After being selected, Brenda met with her primary care physician and a nurse. She was shown how to use a smart scale that would send her weight to Humana every day. When Brenda weighed herself the next morning, the scale sent her weight to her nurse, who called Brenda to congratulate her on her first weigh in.

If Brenda’s weight were outside an established range, her physician and nurse would be immediately notified. The nurse could then contact Brenda to see if she needed a new prescription or a consultation with the physician, enabling Brenda to have her weight fluctuation addressed immediately without having to go to the hospital.

Ease of Use and Human Connection

Members who participated in the CHF pilot program weighed in 88 percent of the time during the first 100 days. So why has this program been successful? There are two core elements: ease of use and human connection.

The table stakes for remote monitoring is ease of use. Brenda’s scale has no plug, no buttons, and requires almost no instructions. She doesn’t need Wi-Fi or Bluetooth to use the scale, and she doesn’t need to register it anywhere. Her scale simply works right out of the box. To be certain Brenda knows exactly what to do with her scale, she used it in front of her nurse as soon as she received it.

But to keep weighing in every day, this new activity has to be bonded to something Brenda values: human connection. Because Brenda knows her nurse is on the other side of the scale, and is looking out for her health and well-being, she is more likely to weigh in each day. Additionally, we have found that group enrollment sessions help people like Brenda because they see other people with CHF taking action to monitor their condition.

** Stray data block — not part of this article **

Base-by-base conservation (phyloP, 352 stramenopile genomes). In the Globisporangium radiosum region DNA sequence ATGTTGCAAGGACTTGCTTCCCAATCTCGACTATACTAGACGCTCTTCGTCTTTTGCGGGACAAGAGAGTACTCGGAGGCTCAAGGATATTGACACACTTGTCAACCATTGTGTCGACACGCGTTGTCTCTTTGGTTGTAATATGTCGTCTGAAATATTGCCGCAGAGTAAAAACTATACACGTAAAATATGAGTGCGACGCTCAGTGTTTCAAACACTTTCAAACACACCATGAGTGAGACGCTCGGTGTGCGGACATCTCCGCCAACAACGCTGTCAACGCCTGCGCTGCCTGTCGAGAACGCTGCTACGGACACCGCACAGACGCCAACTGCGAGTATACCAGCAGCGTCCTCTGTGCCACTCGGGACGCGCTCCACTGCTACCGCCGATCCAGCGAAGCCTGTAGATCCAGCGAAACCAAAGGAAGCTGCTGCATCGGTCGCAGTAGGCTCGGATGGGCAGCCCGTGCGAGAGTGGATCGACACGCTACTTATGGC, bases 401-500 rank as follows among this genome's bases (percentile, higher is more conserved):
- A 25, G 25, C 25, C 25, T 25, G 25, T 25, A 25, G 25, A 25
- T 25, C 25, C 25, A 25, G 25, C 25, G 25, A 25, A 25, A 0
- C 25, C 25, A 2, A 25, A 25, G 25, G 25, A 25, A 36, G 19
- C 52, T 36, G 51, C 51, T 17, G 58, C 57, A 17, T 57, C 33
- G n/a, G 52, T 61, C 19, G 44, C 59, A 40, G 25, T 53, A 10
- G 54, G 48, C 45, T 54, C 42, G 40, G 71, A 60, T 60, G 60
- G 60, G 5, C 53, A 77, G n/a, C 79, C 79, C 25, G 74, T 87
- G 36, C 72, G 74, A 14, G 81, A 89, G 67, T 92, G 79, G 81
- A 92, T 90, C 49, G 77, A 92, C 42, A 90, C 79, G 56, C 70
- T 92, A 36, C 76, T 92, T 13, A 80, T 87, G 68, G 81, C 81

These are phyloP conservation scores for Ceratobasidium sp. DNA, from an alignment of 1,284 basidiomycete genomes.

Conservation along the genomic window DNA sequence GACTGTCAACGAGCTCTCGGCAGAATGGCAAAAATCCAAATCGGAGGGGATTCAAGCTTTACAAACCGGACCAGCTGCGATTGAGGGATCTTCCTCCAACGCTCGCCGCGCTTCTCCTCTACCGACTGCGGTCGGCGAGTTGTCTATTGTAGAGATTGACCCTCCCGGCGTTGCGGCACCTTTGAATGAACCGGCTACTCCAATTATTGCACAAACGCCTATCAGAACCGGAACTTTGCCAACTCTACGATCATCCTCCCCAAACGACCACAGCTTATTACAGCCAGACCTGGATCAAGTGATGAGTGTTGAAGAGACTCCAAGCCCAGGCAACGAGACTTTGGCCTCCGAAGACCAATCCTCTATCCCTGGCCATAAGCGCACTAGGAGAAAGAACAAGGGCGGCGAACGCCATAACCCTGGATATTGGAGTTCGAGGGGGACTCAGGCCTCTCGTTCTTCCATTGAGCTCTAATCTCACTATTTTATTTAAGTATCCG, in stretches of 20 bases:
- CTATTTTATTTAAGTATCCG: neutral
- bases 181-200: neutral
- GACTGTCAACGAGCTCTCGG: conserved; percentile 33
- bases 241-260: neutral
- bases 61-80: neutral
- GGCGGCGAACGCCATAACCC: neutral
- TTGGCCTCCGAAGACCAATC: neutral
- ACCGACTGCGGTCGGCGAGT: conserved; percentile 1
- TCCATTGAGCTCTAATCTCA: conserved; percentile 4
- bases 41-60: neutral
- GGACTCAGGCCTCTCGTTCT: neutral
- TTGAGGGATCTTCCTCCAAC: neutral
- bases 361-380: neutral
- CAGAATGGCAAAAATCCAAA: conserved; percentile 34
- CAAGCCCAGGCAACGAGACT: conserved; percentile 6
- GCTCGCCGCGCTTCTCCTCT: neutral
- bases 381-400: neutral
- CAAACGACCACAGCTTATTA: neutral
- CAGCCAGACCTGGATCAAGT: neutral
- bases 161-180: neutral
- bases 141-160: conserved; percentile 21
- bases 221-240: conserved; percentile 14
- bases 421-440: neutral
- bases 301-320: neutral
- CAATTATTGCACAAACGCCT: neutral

The program only works if people like Brenda take a small action each day. Technology can make it easier for Brenda to take that action, but in the end she will do it because of deeper, more human motivations like connecting to others.

There are other elements that help enhance the effectiveness of health-related technology, in addition to ease of use and the human connection, such as the motivation that comes as a result of a person seeing his or her specific progress (personalized, real-time, relevant information, aka the “so what”). This can be a powerful hook for encouraging ongoing engagement and helping people become more knowledgeable, and confident, in managing their condition. For example, the CHF pilot also includes sending “certificates of accomplishment,” recognizing those who’ve reached various milestones and that receiving recognition for their effort seemed to be an effective way of keeping people engaged.

The Way Forward

Health-related technology such as remote monitoring and scales can help our aging population improve their health. But it won’t do so unless the technology brings together the lifestyle and clinical aspects of a person’s health in a way that makes it easy to get people more engaged in managing their health.

The integration of physicians and clinicians, as we’ve seen with our CHF program, is important; their recommendations carry influence, and they can ensure that the data is used to highlight moments of influence. The key is not just the utilization of the technology; it’s the design and integration of the program. There is a real need for deep clinical engagement, both in getting people engaged in their health and in helping physicians and other health care providers move beyond prevention and wellness and toward managing chronic conditions.

At Humana, taking care of seniors living with multiple chronic conditions is what we do best. The role of technology is only going to become more important. But let’s never forget that technology must make things easier and more human to make a difference in health.